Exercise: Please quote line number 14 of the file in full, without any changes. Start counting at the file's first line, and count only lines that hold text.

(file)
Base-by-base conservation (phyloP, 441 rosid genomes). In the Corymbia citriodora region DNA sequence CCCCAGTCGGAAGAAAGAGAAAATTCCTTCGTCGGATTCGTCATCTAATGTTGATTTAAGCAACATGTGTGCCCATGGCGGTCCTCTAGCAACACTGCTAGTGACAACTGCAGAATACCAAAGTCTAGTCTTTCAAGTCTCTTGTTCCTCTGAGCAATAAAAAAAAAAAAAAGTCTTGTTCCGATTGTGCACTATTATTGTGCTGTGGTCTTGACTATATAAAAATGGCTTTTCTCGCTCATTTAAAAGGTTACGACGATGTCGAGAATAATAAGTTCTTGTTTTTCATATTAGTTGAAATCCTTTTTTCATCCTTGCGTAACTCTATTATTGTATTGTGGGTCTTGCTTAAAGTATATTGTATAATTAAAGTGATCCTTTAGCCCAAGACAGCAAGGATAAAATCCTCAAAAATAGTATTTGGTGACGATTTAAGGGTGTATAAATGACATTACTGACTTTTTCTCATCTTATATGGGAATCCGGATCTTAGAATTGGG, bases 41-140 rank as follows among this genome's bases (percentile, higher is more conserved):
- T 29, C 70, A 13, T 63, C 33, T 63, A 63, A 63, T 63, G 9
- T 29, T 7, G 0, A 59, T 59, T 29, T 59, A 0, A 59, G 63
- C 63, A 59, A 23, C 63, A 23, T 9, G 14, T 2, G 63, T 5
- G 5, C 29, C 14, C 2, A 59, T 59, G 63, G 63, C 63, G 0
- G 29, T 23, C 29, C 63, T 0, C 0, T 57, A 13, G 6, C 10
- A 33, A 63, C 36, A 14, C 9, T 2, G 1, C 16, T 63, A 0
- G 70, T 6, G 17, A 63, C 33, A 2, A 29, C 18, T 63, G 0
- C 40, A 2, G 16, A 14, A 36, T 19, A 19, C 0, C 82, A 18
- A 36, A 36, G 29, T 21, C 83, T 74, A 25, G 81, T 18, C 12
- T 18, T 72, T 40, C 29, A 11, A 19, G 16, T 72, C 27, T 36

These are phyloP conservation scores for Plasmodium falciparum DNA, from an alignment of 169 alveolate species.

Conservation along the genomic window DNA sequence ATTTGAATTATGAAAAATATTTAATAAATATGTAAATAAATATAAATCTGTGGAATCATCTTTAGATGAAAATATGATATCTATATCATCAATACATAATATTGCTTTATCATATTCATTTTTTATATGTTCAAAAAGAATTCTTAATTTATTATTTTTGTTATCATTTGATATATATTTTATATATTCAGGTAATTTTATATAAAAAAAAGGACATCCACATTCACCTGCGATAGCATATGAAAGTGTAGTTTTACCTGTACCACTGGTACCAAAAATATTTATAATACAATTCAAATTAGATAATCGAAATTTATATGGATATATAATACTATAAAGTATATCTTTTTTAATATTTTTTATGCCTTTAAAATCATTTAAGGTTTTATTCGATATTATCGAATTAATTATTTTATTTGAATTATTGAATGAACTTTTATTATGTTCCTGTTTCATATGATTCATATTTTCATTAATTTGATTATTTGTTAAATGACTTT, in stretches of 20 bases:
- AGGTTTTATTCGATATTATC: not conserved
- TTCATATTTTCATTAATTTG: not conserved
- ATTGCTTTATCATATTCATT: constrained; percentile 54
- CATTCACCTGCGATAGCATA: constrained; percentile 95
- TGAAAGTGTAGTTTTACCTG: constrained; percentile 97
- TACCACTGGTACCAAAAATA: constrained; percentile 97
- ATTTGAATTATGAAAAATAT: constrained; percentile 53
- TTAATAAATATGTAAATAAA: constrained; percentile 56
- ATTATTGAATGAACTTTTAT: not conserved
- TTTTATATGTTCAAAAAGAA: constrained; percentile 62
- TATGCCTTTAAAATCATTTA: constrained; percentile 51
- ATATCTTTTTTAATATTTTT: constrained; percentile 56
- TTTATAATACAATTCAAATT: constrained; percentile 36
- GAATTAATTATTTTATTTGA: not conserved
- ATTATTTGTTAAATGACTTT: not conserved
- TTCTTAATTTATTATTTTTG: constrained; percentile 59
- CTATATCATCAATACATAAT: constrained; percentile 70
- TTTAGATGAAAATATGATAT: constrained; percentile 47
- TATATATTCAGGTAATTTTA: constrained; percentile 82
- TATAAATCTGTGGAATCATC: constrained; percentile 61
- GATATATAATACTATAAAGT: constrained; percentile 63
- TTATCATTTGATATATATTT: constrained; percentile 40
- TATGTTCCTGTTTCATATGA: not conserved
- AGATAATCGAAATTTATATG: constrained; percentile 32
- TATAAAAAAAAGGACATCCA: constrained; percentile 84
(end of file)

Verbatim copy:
- AGGTTTTATTCGATATTATC: not conserved